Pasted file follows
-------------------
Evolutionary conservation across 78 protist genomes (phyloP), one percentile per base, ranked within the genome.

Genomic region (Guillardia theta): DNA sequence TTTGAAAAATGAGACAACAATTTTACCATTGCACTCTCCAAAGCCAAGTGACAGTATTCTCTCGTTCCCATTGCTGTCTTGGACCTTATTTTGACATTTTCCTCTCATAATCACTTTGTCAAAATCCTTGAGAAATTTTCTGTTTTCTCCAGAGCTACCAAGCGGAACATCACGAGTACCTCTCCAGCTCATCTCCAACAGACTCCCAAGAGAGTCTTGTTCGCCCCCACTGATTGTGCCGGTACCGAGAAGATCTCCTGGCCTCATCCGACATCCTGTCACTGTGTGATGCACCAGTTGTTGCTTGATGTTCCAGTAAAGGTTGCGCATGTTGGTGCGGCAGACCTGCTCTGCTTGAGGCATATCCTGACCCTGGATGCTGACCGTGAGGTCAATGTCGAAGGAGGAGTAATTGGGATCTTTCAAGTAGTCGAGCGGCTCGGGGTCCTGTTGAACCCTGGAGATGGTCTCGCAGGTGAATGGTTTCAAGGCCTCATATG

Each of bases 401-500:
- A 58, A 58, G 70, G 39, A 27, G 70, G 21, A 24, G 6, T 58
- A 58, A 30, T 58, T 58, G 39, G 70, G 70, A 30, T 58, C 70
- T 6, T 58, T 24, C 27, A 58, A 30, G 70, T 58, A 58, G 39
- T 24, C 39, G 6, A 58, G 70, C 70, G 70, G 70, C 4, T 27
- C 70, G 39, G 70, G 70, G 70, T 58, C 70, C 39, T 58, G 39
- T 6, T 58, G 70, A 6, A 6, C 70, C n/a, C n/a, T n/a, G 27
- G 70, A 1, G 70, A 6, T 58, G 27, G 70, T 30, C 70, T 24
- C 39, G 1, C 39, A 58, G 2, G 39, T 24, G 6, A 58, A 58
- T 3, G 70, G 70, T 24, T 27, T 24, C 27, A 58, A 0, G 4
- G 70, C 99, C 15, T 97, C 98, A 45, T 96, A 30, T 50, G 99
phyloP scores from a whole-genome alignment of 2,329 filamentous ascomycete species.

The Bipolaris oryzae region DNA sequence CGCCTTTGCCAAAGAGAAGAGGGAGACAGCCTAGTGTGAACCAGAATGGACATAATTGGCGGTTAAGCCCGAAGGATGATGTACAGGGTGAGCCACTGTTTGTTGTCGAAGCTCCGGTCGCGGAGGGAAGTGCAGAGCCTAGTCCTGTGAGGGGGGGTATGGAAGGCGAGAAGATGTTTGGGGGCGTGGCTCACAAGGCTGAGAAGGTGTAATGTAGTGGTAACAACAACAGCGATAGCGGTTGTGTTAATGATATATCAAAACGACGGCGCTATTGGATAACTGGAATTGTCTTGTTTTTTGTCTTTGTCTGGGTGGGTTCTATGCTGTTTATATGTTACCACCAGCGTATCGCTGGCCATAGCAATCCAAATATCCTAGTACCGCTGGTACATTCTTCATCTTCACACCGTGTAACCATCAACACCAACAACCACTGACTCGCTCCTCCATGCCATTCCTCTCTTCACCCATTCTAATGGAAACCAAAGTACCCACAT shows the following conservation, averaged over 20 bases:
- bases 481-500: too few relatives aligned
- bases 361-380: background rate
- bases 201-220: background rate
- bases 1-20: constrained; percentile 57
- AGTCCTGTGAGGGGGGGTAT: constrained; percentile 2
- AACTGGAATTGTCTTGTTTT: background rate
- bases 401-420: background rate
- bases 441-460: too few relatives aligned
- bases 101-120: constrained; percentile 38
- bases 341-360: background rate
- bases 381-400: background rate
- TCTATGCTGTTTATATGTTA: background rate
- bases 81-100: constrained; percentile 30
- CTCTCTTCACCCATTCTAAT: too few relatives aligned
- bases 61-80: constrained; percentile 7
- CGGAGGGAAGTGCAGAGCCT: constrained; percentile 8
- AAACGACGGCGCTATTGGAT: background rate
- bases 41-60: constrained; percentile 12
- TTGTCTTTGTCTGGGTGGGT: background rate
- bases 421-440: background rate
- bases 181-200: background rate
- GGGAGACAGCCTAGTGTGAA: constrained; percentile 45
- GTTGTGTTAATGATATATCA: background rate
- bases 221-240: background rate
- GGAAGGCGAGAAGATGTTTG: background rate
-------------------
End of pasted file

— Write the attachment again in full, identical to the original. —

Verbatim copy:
Evolutionary conservation across 78 protist genomes (phyloP), one percentile per base, ranked within the genome.

Genomic region (Guillardia theta): DNA sequence TTTGAAAAATGAGACAACAATTTTACCATTGCACTCTCCAAAGCCAAGTGACAGTATTCTCTCGTTCCCATTGCTGTCTTGGACCTTATTTTGACATTTTCCTCTCATAATCACTTTGTCAAAATCCTTGAGAAATTTTCTGTTTTCTCCAGAGCTACCAAGCGGAACATCACGAGTACCTCTCCAGCTCATCTCCAACAGACTCCCAAGAGAGTCTTGTTCGCCCCCACTGATTGTGCCGGTACCGAGAAGATCTCCTGGCCTCATCCGACATCCTGTCACTGTGTGATGCACCAGTTGTTGCTTGATGTTCCAGTAAAGGTTGCGCATGTTGGTGCGGCAGACCTGCTCTGCTTGAGGCATATCCTGACCCTGGATGCTGACCGTGAGGTCAATGTCGAAGGAGGAGTAATTGGGATCTTTCAAGTAGTCGAGCGGCTCGGGGTCCTGTTGAACCCTGGAGATGGTCTCGCAGGTGAATGGTTTCAAGGCCTCATATG

Each of bases 401-500:
- A 58, A 58, G 70, G 39, A 27, G 70, G 21, A 24, G 6, T 58
- A 58, A 30, T 58, T 58, G 39, G 70, G 70, A 30, T 58, C 70
- T 6, T 58, T 24, C 27, A 58, A 30, G 70, T 58, A 58, G 39
- T 24, C 39, G 6, A 58, G 70, C 70, G 70, G 70, C 4, T 27
- C 70, G 39, G 70, G 70, G 70, T 58, C 70, C 39, T 58, G 39
- T 6, T 58, G 70, A 6, A 6, C 70, C n/a, C n/a, T n/a, G 27
- G 70, A 1, G 70, A 6, T 58, G 27, G 70, T 30, C 70, T 24
- C 39, G 1, C 39, A 58, G 2, G 39, T 24, G 6, A 58, A 58
- T 3, G 70, G 70, T 24, T 27, T 24, C 27, A 58, A 0, G 4
- G 70, C 99, C 15, T 97, C 98, A 45, T 96, A 30, T 50, G 99
phyloP scores from a whole-genome alignment of 2,329 filamentous ascomycete species.

The Bipolaris oryzae region DNA sequence CGCCTTTGCCAAAGAGAAGAGGGAGACAGCCTAGTGTGAACCAGAATGGACATAATTGGCGGTTAAGCCCGAAGGATGATGTACAGGGTGAGCCACTGTTTGTTGTCGAAGCTCCGGTCGCGGAGGGAAGTGCAGAGCCTAGTCCTGTGAGGGGGGGTATGGAAGGCGAGAAGATGTTTGGGGGCGTGGCTCACAAGGCTGAGAAGGTGTAATGTAGTGGTAACAACAACAGCGATAGCGGTTGTGTTAATGATATATCAAAACGACGGCGCTATTGGATAACTGGAATTGTCTTGTTTTTTGTCTTTGTCTGGGTGGGTTCTATGCTGTTTATATGTTACCACCAGCGTATCGCTGGCCATAGCAATCCAAATATCCTAGTACCGCTGGTACATTCTTCATCTTCACACCGTGTAACCATCAACACCAACAACCACTGACTCGCTCCTCCATGCCATTCCTCTCTTCACCCATTCTAATGGAAACCAAAGTACCCACAT shows the following conservation, averaged over 20 bases:
- bases 481-500: too few relatives aligned
- bases 361-380: background rate
- bases 201-220: background rate
- bases 1-20: constrained; percentile 57
- AGTCCTGTGAGGGGGGGTAT: constrained; percentile 2
- AACTGGAATTGTCTTGTTTT: background rate
- bases 401-420: background rate
- bases 441-460: too few relatives aligned
- bases 101-120: constrained; percentile 38
- bases 341-360: background rate
- bases 381-400: background rate
- TCTATGCTGTTTATATGTTA: background rate
- bases 81-100: constrained; percentile 30
- CTCTCTTCACCCATTCTAAT: too few relatives aligned
- bases 61-80: constrained; percentile 7
- CGGAGGGAAGTGCAGAGCCT: constrained; percentile 8
- AAACGACGGCGCTATTGGAT: background rate
- bases 41-60: constrained; percentile 12
- TTGTCTTTGTCTGGGTGGGT: background rate
- bases 421-440: background rate
- bases 181-200: background rate
- GGGAGACAGCCTAGTGTGAA: constrained; percentile 45
- GTTGTGTTAATGATATATCA: background rate
- bases 221-240: background rate
- GGAAGGCGAGAAGATGTTTG: background rate